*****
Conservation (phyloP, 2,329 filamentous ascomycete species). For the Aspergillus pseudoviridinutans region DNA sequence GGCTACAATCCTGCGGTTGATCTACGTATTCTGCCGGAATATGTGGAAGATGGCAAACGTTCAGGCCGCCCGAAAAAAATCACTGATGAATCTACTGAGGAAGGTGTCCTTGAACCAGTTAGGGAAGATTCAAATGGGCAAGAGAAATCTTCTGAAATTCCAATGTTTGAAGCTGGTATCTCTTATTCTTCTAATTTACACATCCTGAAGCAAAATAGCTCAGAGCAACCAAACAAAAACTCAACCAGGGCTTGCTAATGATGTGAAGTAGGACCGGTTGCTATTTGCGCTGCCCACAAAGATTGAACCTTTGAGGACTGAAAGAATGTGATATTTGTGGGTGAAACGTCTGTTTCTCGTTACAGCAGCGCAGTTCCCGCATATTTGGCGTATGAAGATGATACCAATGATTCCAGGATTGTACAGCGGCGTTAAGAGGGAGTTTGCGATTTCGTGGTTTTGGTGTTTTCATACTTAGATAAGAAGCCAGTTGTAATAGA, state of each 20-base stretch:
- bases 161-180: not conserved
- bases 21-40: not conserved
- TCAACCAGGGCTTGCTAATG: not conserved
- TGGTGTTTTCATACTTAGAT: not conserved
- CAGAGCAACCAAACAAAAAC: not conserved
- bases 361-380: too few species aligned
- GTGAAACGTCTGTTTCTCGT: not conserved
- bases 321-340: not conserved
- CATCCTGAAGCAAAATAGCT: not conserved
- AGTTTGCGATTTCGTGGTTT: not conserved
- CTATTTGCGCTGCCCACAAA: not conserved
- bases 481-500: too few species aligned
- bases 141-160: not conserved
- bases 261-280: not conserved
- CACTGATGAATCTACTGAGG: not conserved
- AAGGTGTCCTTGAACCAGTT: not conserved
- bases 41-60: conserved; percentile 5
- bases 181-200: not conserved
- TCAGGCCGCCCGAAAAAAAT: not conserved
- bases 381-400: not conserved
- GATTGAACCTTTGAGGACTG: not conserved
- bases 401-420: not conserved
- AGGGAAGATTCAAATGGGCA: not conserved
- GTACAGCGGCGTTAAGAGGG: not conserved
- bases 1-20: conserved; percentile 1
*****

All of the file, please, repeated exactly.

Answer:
Conservation (phyloP, 2,329 filamentous ascomycete species). For the Aspergillus pseudoviridinutans region DNA sequence GGCTACAATCCTGCGGTTGATCTACGTATTCTGCCGGAATATGTGGAAGATGGCAAACGTTCAGGCCGCCCGAAAAAAATCACTGATGAATCTACTGAGGAAGGTGTCCTTGAACCAGTTAGGGAAGATTCAAATGGGCAAGAGAAATCTTCTGAAATTCCAATGTTTGAAGCTGGTATCTCTTATTCTTCTAATTTACACATCCTGAAGCAAAATAGCTCAGAGCAACCAAACAAAAACTCAACCAGGGCTTGCTAATGATGTGAAGTAGGACCGGTTGCTATTTGCGCTGCCCACAAAGATTGAACCTTTGAGGACTGAAAGAATGTGATATTTGTGGGTGAAACGTCTGTTTCTCGTTACAGCAGCGCAGTTCCCGCATATTTGGCGTATGAAGATGATACCAATGATTCCAGGATTGTACAGCGGCGTTAAGAGGGAGTTTGCGATTTCGTGGTTTTGGTGTTTTCATACTTAGATAAGAAGCCAGTTGTAATAGA, state of each 20-base stretch:
- bases 161-180: not conserved
- bases 21-40: not conserved
- TCAACCAGGGCTTGCTAATG: not conserved
- TGGTGTTTTCATACTTAGAT: not conserved
- CAGAGCAACCAAACAAAAAC: not conserved
- bases 361-380: too few species aligned
- GTGAAACGTCTGTTTCTCGT: not conserved
- bases 321-340: not conserved
- CATCCTGAAGCAAAATAGCT: not conserved
- AGTTTGCGATTTCGTGGTTT: not conserved
- CTATTTGCGCTGCCCACAAA: not conserved
- bases 481-500: too few species aligned
- bases 141-160: not conserved
- bases 261-280: not conserved
- CACTGATGAATCTACTGAGG: not conserved
- AAGGTGTCCTTGAACCAGTT: not conserved
- bases 41-60: conserved; percentile 5
- bases 181-200: not conserved
- TCAGGCCGCCCGAAAAAAAT: not conserved
- bases 381-400: not conserved
- GATTGAACCTTTGAGGACTG: not conserved
- bases 401-420: not conserved
- AGGGAAGATTCAAATGGGCA: not conserved
- GTACAGCGGCGTTAAGAGGG: not conserved
- bases 1-20: conserved; percentile 1